Q&A 1: "What's Up With My Sex Drive?"
Let's talk sex drive, period loss at a 'healthy weight', Atypical Anorexia, metabolism with ageing, and more.
Welcome to the Let’s Recover bi-weekly (or tri-weekly, or monthly, we’ll see) Q&A! This is offered as a ‘thank you’ to subscribers who supports my work with a paid subscription (my senior dog’s medical bills are building up and my student debt is 6 figures, so it’s much needed). For paid subscribers, I have a Q&A thread in the inbox for submission - you also get access to a library of bonus podcast episodes. Please note that this Q&A (and my Substack and podcast) is not intended as medical advice nor does it replace medical treatment for an eating disorder! Instead, it is meant as a psycho-educative tool and supplement to learn more. I’ve added a preview for free subscribers too (I appreciate you guys as well!). If you want to upgrade, it is 5$ per month and you can cancel anytime + I offer a free trial if you’re not sure it’s your jam.
So let’s get started👇
(Mandatory suggestive imagery for the topic at hand)
Q: “Is there a connection between amenorrhoea and a total lack of sexual interest (even if at a ‘healthy weight’)?” & “(As a male) when could I expect my libido being back?”
A: There is! In the context of eating disorders, hypothalamic amenorrhea aka HA (lack of menstrual periods due to an energetic deficit) and low libido (low sexual desire) are actually rooted in the same thing: hormonal suppression. Due to the constant energetic deficit, the body detects that resources are scarce (‘famine mode’), thus now is not a safe time and place to reproduce. As a result, hormones (and sex drive) take a hit. It makes perfect sense from an evolutionary point of view, and it is actually a protective mechanism.
In people assigned female at birth (AFAB) this often means a drop in hormones such as oestrogen, often accompanied by a low LH to FSH ratio alongside polycystic ovaries (this is NOT the same as Polycystic Ovary Syndrome (PCOS) - unfortunately HA and PCOS are often mixed up by treatment professionals who lack competence in the hormonal impact of eating disorders). This can cause absent or irregular periods, fertility problems and lack of sex drive, alongside significant bone loss.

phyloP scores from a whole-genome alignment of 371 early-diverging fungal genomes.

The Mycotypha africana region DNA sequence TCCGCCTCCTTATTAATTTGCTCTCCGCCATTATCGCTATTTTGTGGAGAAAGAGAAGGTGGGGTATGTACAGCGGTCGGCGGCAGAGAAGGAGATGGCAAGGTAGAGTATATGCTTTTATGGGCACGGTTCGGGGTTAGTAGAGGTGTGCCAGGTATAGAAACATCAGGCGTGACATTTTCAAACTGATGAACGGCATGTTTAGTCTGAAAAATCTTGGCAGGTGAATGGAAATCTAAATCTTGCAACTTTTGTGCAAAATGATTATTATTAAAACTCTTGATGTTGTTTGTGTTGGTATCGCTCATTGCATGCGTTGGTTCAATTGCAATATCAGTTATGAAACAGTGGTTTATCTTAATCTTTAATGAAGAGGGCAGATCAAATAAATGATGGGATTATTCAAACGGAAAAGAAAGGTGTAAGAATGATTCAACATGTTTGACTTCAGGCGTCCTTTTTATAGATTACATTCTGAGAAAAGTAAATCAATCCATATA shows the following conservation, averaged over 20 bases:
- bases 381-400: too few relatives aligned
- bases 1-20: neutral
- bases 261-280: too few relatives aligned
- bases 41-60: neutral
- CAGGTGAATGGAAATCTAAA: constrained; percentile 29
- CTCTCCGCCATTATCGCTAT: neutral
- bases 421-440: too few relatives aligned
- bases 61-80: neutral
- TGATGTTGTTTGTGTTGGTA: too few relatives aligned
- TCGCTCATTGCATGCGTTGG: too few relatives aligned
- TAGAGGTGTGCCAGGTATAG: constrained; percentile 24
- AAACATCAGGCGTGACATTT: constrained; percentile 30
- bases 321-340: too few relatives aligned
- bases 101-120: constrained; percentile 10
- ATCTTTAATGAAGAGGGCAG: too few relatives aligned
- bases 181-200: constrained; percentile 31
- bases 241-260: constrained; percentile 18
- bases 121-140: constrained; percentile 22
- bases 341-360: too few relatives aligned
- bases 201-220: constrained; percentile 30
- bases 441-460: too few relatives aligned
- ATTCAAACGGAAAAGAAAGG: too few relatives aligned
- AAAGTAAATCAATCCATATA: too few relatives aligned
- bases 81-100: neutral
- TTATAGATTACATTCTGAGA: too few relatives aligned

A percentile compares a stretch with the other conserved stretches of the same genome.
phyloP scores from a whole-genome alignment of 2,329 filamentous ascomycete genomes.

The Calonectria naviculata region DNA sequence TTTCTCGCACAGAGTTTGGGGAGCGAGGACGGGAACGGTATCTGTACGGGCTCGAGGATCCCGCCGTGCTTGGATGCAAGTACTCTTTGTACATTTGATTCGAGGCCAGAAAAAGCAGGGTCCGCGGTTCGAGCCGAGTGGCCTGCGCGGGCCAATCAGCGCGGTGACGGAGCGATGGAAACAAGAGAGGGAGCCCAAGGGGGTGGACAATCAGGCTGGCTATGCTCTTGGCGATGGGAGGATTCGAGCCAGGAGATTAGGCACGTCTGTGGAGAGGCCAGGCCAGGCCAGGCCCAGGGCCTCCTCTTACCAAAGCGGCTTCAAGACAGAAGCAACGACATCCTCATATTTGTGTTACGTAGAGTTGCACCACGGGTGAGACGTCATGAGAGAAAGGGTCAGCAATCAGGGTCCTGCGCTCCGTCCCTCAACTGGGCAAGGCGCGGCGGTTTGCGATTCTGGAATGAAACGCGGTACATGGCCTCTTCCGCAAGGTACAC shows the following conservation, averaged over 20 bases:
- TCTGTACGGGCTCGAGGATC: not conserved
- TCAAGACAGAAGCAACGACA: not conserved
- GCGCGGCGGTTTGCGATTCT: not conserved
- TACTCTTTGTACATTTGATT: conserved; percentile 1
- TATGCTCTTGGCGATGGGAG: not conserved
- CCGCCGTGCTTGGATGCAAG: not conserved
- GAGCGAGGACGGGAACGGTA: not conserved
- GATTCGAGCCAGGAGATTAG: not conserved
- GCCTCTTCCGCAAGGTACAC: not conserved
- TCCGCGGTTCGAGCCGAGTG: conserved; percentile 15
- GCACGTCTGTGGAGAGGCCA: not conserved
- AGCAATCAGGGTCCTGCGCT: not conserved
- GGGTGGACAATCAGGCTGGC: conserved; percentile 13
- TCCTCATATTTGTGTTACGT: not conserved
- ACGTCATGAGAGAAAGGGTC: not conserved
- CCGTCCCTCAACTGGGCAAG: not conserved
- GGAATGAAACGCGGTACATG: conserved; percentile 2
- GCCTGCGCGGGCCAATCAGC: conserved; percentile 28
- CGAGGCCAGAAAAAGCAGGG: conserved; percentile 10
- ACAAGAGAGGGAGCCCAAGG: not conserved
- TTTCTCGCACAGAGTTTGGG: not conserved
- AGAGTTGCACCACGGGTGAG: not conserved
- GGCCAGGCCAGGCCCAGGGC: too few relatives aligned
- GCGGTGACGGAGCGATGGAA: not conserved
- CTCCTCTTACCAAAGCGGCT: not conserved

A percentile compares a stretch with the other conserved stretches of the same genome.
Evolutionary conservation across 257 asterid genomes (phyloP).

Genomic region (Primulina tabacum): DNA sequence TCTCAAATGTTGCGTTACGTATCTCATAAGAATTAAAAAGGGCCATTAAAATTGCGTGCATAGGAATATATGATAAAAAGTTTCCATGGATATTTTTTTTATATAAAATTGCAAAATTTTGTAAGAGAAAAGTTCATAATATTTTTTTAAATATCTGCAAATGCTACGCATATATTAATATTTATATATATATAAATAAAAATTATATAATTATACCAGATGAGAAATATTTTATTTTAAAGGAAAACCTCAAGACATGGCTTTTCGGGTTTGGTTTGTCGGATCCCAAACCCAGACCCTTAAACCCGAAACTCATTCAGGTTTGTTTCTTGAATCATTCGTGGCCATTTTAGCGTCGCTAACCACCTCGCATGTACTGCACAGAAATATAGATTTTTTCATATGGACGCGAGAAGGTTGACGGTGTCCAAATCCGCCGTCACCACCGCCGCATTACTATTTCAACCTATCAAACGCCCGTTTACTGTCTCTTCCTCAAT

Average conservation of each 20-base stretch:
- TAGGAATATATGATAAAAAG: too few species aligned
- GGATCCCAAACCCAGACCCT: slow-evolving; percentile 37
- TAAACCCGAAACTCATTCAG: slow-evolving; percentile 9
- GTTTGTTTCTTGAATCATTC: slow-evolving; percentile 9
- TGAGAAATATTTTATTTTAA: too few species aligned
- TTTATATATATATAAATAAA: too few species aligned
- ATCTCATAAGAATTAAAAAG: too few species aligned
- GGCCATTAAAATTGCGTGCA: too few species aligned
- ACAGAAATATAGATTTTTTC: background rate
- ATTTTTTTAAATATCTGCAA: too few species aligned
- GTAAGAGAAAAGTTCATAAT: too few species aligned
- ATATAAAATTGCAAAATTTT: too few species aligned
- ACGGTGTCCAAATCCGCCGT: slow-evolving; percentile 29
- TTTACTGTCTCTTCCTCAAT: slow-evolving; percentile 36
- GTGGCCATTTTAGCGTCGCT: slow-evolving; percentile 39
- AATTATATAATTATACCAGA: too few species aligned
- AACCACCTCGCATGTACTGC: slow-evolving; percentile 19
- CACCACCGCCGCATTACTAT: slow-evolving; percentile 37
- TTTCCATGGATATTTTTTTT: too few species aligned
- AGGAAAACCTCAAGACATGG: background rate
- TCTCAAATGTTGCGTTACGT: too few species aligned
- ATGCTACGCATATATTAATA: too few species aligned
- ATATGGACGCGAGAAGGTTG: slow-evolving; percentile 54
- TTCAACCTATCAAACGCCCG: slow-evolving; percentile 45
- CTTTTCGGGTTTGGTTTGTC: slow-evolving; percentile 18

Not every person assigned female at birth will lose their period, and sometimes periods come back prematurely in recovery. This does not automatically mean that that they are now ‘fine’ or weight restored. It just means that different bodies prioritise differently, similar to how hair loss is common in eating disorders yet there’s always going to be that one person who is deathly ill yet has thick, or how digestive problems are common yet there’s always going to be that one person who has healthy regular bowel movements. More on periods in this podcast episode.
In people assigned male at birth (AMAB), who do not menstruate, an eating disorder still causes significant hormonal impact. Testosterone will tend to drop, which can cause low libido and erectile dysfunction. Just because you do not menstruate, does not mean your bones are ‘safe’ from an eating disorder. Low bone density, alongside hormonal/sexual problems, is seen in both males and females.
(Transgender individuals who are undergoing hormonal replacement therapy (HRT) will have some unique challenges reg. bone health and sex drive that are a bit outside of my scope. It is important to discuss with your medical team, and to take the eating disorder an its physical complications into consideration.)
Being at a clinically ‘healthy’ weight does not really matter if that weight is not A: healthy for your body, and B: has a sufficient amount of body fat (males and females alike need body fat!). Someone can have a ‘healthy’ weight yet have a low body fat percentage causing issues (reason 1000 why ‘weight criteria’ for eating disorders are BS, and why target weights must be seen in a bigger context). Set point refers not just to an arbitrary number, but more so what your body’s preferred body fat range is. This is also why ‘recovering through only gaining muscle’ is counterproductive. Until your body detects that it has enough body fat and energy coming in (without this being burned off through excessive movement), you’ll probably continue to have issues.
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